The best place to start is where you are right now! I understand that no encouragement is too little to offer. Any act of goodwill is always good.
Joseph Wambugu in 2017

The best place to start is where you are right now!

I rarely write on topics other than agriculture but today want to write something just to encourage my readers, not because I am a subject-matter expert, but because I understand that no encouragement is too little to offer. Any act of goodwill is always good regardless of whether it is big or small.

2020 has been a difficult year that can simply be summarized into COVID-19. Whether you work in the agriculture sector like myself, or any other sector, COVID-19 has changed the way we live, most people are calling it the new normal but the “new normal” is not normal at all.

COVID-19 has rubbed people the wrong way. It has denied us the freedom to socialize. Many have lost their jobs, businesses, and loved ones. If any of this has happened to you in 2020, I understand the pain, fear, and frustration that it engenders, but do not let the sense of defeat settle in your mind. You can get up and shake off your dust because the future is still luminous. Put wishes aside and know that the best place to start is where you are right now.

If you have lived in Kenya or an African country, then you will understand my story and its relation to the COVID-19 pandemic. This is a personal story, just to encourage someone who has been hit by the pandemic in one way or the other.

Kenya’s elections are held every five years. If you work for SME companies, then you understand that during every election year, you stand a high risk of losing your job or going for several months without salary due to prolonged business downtime. For SMEs, every election year is a pandemic year.

Kenya held its last elections in 2017. I used to work for a consulting firm as an agribusiness consultant. The year started well with a lot of projects that had spilled over from 2016. As the year progressed, we completed most of the pipeline projects and things started to slow down from the second quarter.  Most of our partners were in a state of wait-and-see.

By July 2017, everybody in the company was on half salary, and from August, there was no money to pay anyone at all. In consulting, it’s easy to understand that without news projects, there was obviously no money in the company to pay anyone. So, I took no offense against the company because we had the hope the political temperatures could cool down and we get back to business as usual. Unfortunately, 2017 ended in high political instability that spilled over to 2018.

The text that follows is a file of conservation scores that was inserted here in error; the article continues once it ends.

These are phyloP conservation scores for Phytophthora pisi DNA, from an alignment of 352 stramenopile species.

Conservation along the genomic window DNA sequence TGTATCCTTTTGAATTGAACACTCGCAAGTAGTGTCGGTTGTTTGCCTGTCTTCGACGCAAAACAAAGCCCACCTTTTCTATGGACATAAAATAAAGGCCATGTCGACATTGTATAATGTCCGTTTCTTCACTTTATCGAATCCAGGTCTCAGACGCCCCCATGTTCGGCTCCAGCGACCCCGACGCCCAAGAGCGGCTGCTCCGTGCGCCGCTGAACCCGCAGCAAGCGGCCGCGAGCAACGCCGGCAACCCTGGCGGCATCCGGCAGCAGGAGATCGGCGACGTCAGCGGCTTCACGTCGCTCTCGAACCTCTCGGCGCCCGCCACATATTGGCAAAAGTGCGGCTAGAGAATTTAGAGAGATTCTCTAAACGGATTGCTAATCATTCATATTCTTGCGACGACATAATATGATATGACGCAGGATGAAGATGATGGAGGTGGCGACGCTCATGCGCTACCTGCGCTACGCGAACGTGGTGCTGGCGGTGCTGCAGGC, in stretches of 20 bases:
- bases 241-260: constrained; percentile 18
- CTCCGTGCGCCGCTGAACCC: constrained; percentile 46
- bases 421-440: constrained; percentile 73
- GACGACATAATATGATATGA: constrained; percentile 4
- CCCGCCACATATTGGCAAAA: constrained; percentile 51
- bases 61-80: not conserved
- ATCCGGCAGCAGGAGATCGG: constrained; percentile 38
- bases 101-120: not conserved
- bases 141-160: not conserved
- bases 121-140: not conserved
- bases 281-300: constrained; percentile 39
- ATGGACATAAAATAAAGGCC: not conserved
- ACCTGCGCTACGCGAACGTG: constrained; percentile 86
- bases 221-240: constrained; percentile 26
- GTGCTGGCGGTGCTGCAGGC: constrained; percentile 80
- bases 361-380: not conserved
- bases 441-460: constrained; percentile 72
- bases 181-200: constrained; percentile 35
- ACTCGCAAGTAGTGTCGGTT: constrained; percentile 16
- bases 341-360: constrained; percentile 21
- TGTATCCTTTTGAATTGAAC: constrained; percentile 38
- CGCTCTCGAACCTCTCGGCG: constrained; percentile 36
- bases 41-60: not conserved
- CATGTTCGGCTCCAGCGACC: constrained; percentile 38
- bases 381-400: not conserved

From the second quarter of 2017, there was no enough work, we used to leave the office early or sometimes work from home.

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Salary was no more but I needed to take care of my bills. I did not want to sit back and wait for the situation to normalize. I took matters into my own hands.

I started an “evening business” which I used to run from 4 pm to 9 pm every day after work. The business consisted of roasting meat (mostly internal organs) by the roadside. In Kenya, we call it the “mutura” which simply means roasted offal for pedestrians to snack as they pass by.

From my calculations, I knew the business was very profitable, and with at least 20 customers per day, I wouldn’t have to worry about my rent.

The “mutura” business is not a dignified job to do anywhere in Kenya but I did not let my ego stop me. I rolled up the sleeves and did the business for over five months until enough workload returned in our company and there was new hope for getting paid again.

I returned to work fulltime in February 2018 and I had to close my roadside business because I did not have time to attend to it.

I never regretted putting my ego aside and doing such a business. I enjoyed serving customers and I was able to pay my bills for the months I went without salary. I made a lot of friends through the business.

The best place to start is where you are right now! I understand that no encouragement is too little to offer. Any act of goodwill is always good.


When your world comes crashing down, you have a chance to do something you couldn’t have done before: rise up.

Frustrations can change you for the best. If you let it, what happens to you becomes fuel for something new. It teaches you how to live through what you thought would destroy you.

Wishing you a Merry Christmas and a Successful 2021

Yours truly,

Wambugu Farmer